Finally, in support of its position that the Personnel Board correctly concluded that Roe's resignation extinguished his entitlement to remedies for the improper discharge, the Department argues that Roe's resignation was effective on September 24 without any need for acceptance and that its failure to expressly accept or reject Roe's resignation is of no consequence.   Underlying the Department's argument is the assumption that once the August 31, 1992, termination was invalidated, Roe's September 24, 1992, resignation became operative and controlling.   This assumption fails to recognize the core principle of Lucas:  an employee's retirement after involuntary termination does not bar reinstatement.   Although the August 31 termination was not legally valid, it was in effect at the time Roe submitted his resignation.   Indeed, the termination was in effect until May 1999, when the Personnel Board set aside the dismissal due to the Skelly violation.  (See Skelly, supra, 15 Cal.3d at p. 219, 124 Cal.Rptr. 14, 539 P.2d 774 [recognizing that the dismissal of petitioner was actually imposed and in effect, although improper under the constitutional guarantee of due process];  Barber, supra, 18 Cal.3d at p. 402-403, 134 Cal.Rptr. 206, 556 P.2d 306 [same];  see also § 19574.)   It was the August 31 termination that effected Roe's “separat[ion] from the state civil service,” in the language of section 19996.   The Personnel Board erred as a matter of law in concluding that Roe's September 24 resignation extinguished his right to backpay and/or reinstatement after that date.

III. Due to the Procedurally Improper Termination, Roe Is Entitled to Backpay Through the Date of the Second Personnel Board Decision

 It is undisputed that the termination of Roe effective August 31, 1992, was in violation of Roe's right to due process.  (Skelly, supra, 15 Cal.3d 194, 124 Cal.Rptr. 14, 539 P.2d 774.)   An employee terminated without being afforded Skelly procedural protections is entitled to an award of backpay from the date of dismissal until the date of correction of the constitutional infirmity.  (Barber, supra, 18 Cal.3d at p. 403, 134 Cal.Rptr. 206, 556 P.2d 306.)   The Department argues that backpay must be limited to the period September 1 through 24, 1992;  or, at the latest, February 2, 1994.   It contends either that the Skelly violation was waived on September 24, 1992, or that it was remedied when the Personnel Board filed its first decision on February 2, 1994.   Roe argues that he has a right to backpay from September 1, 1992, to the present.   Roe contends that the Skelly violation still has not been remedied because the Personnel Board has never upheld his dismissal on the merits.   We reject both of these positions and conclude that the Skelly violation was corrected when the Personnel Board issued its second decision;  thus, Roe is entitled to backpay through May 5, 1999.10

  The California civil service employment scheme confers upon permanent employees “a property interest in the continuation of [their] employment which is protected by due process.”  (Skelly, supra, 15 Cal.3d at p. 206, 124 Cal.Rptr. 14, 539 P.2d 774.)   In particular, employees are entitled to procedural safeguards prior to dismissal, including “notice of the proposed action, the reasons therefor, a copy of the charges and materials upon which the action is based, and the right to respond, either orally or in writing, to the authority initially imposing discipline.”  (Id. at p. 215, 124 Cal.Rptr. 14, 539 P.2d 774.)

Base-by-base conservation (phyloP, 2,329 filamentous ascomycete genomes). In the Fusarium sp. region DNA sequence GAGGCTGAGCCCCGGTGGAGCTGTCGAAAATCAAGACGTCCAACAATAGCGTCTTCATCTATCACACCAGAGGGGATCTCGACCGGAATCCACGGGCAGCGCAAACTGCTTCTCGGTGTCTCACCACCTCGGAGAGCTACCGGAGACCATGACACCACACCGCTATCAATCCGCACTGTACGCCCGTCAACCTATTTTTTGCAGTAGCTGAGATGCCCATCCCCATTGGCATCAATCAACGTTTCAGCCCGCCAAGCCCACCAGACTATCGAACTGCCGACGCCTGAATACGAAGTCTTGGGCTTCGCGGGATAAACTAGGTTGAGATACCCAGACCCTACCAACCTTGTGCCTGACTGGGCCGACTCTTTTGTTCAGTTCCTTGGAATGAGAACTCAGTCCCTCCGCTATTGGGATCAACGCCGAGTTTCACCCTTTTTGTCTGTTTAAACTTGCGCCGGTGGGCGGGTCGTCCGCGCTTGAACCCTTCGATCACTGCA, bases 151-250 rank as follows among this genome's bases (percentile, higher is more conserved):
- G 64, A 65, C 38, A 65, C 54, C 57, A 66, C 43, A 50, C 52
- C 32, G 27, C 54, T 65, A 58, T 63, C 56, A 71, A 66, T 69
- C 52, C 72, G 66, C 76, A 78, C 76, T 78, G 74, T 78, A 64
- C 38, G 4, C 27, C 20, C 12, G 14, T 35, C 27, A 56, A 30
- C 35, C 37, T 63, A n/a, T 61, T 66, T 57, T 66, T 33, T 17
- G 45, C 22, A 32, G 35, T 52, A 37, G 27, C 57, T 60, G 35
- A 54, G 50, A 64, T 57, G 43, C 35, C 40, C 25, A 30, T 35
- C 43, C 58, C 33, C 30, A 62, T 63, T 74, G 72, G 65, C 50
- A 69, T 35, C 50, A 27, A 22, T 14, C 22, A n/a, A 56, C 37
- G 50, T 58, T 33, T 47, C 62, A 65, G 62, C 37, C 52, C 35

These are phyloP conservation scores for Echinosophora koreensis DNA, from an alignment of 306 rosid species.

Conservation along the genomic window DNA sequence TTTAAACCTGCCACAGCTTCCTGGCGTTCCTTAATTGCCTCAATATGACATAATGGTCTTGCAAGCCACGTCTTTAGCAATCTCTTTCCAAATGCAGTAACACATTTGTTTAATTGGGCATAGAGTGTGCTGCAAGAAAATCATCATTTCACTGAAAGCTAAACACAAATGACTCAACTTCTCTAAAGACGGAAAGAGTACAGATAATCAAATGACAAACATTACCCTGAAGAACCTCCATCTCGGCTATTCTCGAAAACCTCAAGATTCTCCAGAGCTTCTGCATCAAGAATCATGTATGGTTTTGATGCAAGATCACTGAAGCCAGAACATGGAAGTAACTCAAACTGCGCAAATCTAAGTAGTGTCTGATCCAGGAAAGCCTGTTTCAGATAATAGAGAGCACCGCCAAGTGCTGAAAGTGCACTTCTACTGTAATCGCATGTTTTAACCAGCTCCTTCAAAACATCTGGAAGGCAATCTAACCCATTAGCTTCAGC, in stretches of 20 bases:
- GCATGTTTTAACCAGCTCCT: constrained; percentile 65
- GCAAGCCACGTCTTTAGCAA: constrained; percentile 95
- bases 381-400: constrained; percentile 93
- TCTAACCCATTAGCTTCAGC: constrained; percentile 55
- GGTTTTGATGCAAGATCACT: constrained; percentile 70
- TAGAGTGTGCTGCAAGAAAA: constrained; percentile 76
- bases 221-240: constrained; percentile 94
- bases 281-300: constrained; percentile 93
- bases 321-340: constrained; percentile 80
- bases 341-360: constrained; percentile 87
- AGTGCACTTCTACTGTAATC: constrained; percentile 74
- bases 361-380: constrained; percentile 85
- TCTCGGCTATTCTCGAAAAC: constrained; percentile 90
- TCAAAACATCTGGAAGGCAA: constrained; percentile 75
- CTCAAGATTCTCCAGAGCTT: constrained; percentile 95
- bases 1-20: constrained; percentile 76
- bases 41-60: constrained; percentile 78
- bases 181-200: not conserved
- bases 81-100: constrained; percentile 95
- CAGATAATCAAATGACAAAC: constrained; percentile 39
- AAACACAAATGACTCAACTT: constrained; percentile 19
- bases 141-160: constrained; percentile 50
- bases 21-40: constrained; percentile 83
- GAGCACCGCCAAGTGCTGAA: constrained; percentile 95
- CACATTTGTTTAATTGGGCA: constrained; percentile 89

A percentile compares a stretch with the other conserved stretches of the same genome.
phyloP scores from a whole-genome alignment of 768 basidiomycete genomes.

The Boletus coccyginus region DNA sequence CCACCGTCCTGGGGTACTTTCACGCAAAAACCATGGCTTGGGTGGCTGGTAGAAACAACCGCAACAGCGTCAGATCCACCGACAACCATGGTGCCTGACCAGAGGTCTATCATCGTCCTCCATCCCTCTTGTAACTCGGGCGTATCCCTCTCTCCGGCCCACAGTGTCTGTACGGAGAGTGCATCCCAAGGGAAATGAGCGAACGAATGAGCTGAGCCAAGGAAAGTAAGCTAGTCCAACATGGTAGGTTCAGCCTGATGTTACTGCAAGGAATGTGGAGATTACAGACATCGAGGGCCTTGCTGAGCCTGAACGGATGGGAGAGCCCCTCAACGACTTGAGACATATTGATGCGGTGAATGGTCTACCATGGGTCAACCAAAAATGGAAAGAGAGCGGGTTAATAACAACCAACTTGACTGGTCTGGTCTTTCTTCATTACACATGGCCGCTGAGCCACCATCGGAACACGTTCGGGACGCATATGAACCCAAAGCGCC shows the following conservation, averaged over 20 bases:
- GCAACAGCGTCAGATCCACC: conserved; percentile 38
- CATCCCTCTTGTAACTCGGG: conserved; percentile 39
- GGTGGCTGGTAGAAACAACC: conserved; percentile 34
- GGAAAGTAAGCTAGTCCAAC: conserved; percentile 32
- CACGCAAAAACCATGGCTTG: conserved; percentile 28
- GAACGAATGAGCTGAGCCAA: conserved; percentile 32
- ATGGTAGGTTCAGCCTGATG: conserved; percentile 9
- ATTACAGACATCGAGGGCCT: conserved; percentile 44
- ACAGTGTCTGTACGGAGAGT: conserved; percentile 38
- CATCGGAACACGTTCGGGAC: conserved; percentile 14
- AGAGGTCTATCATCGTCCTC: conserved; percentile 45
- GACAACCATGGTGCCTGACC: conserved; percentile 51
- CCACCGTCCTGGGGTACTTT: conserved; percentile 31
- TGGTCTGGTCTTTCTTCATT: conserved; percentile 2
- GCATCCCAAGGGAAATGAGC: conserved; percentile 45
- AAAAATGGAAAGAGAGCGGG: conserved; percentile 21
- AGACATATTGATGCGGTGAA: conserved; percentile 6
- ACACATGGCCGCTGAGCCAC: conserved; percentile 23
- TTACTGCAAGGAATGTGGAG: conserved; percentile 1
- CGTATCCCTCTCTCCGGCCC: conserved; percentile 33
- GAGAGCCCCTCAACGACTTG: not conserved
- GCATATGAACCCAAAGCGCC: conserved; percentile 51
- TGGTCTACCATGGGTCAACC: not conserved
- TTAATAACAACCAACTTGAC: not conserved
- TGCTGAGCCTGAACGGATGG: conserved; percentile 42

In Barber, the Supreme Court considered how to measure damages for a Skelly violation.   In Barber, the plaintiff was dismissed without being provided an opportunity to address the allegations of misconduct;  following a hearing, the Personnel Board sustained the dismissal.  (Barber, supra, 18 Cal.3d at p. 399, 134 Cal.Rptr. 206, 556 P.2d 306.)   The Court noted that “[t]he constitutional infirmity of the disciplinary procedures used in the present case was the imposition of discipline prior to affording the employee notice of the reasons for the punitive action and an opportunity to respond.  [Citation.]  This infirmity is not corrected until the employee has been given an opportunity to present his arguments to the authority initially imposing discipline.  [Citation.]  Under the procedures applied to plaintiff, the constitutional vice existed until the time the board rendered its decision.   Prior to that time, the discipline imposed was invalid.”  (Id. at p. 403, 134 Cal.Rptr. 206, 556 P.2d 306.)   Therefore, “[t]he proper period for measuring the amount of back pay due ․ begins at the time discipline is actually imposed and ends on the date the board files its decision.”   (Ibid.)

The Department contends that Roe is not entitled to any backpay after September 24, 2002 because he had an opportunity to respond to the accusations of misconduct at the Skelly hearing scheduled for that date but instead opted to resign.   The Department relies on Mitchell v. State Personnel Bd. (1979) 90 Cal.App.3d 808, 153 Cal.Rptr. 552 (Mitchell ), which held that the plaintiff waived any right to backpay for his dismissal in violation of Skelly because he failed to take advantage of an opportunity provided by his employer for an immediate postdismissal hearing.  (Mitchell, at pp. 811, 813-814, 153 Cal.Rptr. 552.)  Mitchell is inapposite.   Here, Roe tendered his resignation with the understanding that the Department would accept the resignation instead of a dismissal and that all disciplinary proceedings would be terminated.   The Department's attempt to claim that Roe waived the Skelly violation by failing to appear at the September 24 hearing, even though the Department induced Roe's absence by leading him to believe his resignation would end the dismissal proceedings, is unpersuasive.